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Animal Without a Brain Can “Sneeze,” Surprising Study Shows

By Karl Gruber

They don’t exactly say achoo, but sponges can “sneeze,” according to a new study that shows the simple aquatic creatures are more complex than previously thought. 

Sponges are stationary animals, found in both marine and fresh water, that lack nervous and digestive systems. The porous invertebrates have a central cavity called an osculum, where wastes are released into water and then washed away. Not much of an exciting agenda. (Watch a video of the sponge sneezing.)

sponge picture
A sponge used in the experiment. Photograph by Sally Leys and Danielle Ludeman

But there’s more there than meets the eye. Scientists have shown that sponges can respond to their environment thanks to a bunch of fixed, fingerlike structures called cilia, located within the osculum. (See “Antarctic Glass Sponges Live Life in Fast Lane.”)

Humans also have cilia that are used in sneezing: When we breathe in foreign particles, sensors in our noses and sinuses detect the particles. The sensors signal the cilia—tiny, hairlike paddles that line our nostrils and sinuses—to move to expel the irritants.

When these “fingers” detect something odd, like chemicals in the water, they send a signal to make the sponge contract its whole body in a sneezelike behavior that jets out water and chemicals.

“When I first began experiments for this study, I was quite surprised with just how responsive sponges are to their environment—sometimes even the slightest vibration would cause the sponge to sneeze!” said study co-author Danielle Ludeman of the University of Alberta.

Rethinking Brain Evolution

The finding is unexpected, experts say, since sponges don’t have a single sensory cell.

“This is a very exciting and comprehensive study that clearly demonstrates that sponges are more sophisticated,” said Gert Wörheide, a sponge-evolution expert from Ludwig-Maximilians University in Munich, Germany, who wasn’t involved in the study, published January 12 in the journal BMC Evolutionary Biology.

In fact, the cilia may serve as a kind of sensory organ for the primitive sponge—possibly the first instance of complex sensory systems in evolutionary history. (See pictures of strange-looking sea creatures.)

Discovering such a sensory system in a primitive animal like the sponge may also shed light on the evolution of the brains of other organisms, scientists say.

“The sneeze is a delightful behavior,” said study leader Sally Leys of the University of Alberta, “and one that is a great tool for understanding how coordination systems may have arisen during the evolution of early multicellular animals.”


  1. Anne
    United States
    January 14, 2014, 8:25 am

    More evidence of evolution. And more reason for me to be agnostic rather than atheistic. How can you explain all of the life forms on this planet? How can you explain the Universe? I hope that death brings an answer to my questions. I imagine/hope death to be an illumination.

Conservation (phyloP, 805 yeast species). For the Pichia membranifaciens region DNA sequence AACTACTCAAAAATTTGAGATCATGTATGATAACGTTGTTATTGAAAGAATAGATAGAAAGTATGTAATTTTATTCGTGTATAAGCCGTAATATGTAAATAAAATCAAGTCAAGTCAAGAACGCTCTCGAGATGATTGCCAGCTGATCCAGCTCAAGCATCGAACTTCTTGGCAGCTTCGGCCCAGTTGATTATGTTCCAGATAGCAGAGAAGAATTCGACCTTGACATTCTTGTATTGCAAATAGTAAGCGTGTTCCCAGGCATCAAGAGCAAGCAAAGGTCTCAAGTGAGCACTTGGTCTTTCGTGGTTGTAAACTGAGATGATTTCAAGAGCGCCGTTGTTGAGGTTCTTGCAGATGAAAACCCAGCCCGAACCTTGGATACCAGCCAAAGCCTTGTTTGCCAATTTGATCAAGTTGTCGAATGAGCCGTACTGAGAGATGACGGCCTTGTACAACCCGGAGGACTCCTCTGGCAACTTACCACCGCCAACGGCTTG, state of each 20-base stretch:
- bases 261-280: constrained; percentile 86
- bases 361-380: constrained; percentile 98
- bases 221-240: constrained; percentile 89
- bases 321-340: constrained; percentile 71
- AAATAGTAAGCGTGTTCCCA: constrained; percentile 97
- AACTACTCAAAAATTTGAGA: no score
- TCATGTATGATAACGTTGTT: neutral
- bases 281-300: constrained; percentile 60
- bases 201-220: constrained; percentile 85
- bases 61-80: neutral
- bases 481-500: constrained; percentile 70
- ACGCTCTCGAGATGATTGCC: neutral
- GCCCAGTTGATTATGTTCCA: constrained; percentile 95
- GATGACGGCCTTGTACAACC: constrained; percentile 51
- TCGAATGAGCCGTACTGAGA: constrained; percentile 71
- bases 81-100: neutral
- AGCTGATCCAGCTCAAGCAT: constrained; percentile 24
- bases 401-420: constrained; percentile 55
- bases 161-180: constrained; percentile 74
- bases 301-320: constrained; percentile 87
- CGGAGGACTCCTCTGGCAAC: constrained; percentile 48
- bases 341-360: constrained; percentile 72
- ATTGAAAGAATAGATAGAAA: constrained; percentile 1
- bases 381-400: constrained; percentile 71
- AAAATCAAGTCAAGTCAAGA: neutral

2. gradstudent
    January 13, 2014, 8:02 pm

    Maulise: This finding is surprising to the scientific community because sponges do not have nerves. You’re correct that there are simple animals without brains that detect and respond to stimuli, however they all have nervous systems. Phylogenetically speaking, sponges are basal to cnidarians (anemones), which are in turn basal to all of the worm phyla (basal = “more primitive” or “less derived”). Because sponges are the most basal animals, and thought to be similar to the common ancestor of all animals, this study has major evolutionary implications. P.S. The animals you mentioned do not have “an amalgamation of blood vessels in the general location of the ‘head’”.

  3. Peter Morgenroth
    January 13, 2014, 7:59 pm

    Not new. There is a reference to it in Barnes, Invertebrate Zoology – 1st or 2nd ed; c.1960s

  4. Maulise
    January 13, 2014, 3:59 pm

    I really don’t see why this was found to be so surprising… There are many simple creatures with no brain that are able to actively and very sensitively respond to stimuli, such as the anemone, or even worms, though, granted, they have more complicated structure, however, they do not posses a ‘true brain’, only an amalgamation of blood vessels in the general location of the ‘head’.

  5. Ima Ryma
    January 13, 2014, 3:18 pm

    Sponge Bob blew out a great big sneeze.
    All of Bikini Bottom shook.
    Pet snail, Gary, meowed, ” Golly! Geez!”
    And gave Sponge Bob a puzzled look.
    The pineapple house dripped in snot.
    Sponge Bob was so proud of his blow.
    “Humans don’t think us sponges got”
    “The mindset to sneeze, doncha know!”
    “Sandy Cheek squirrel can spread the word,”
    “Next time she heads out of the sea,”
    “That humans again think absurd”
    “About how nature truly be.”

    A sneezing Sponge Bob doll now is
    Blowing away merchandise biz.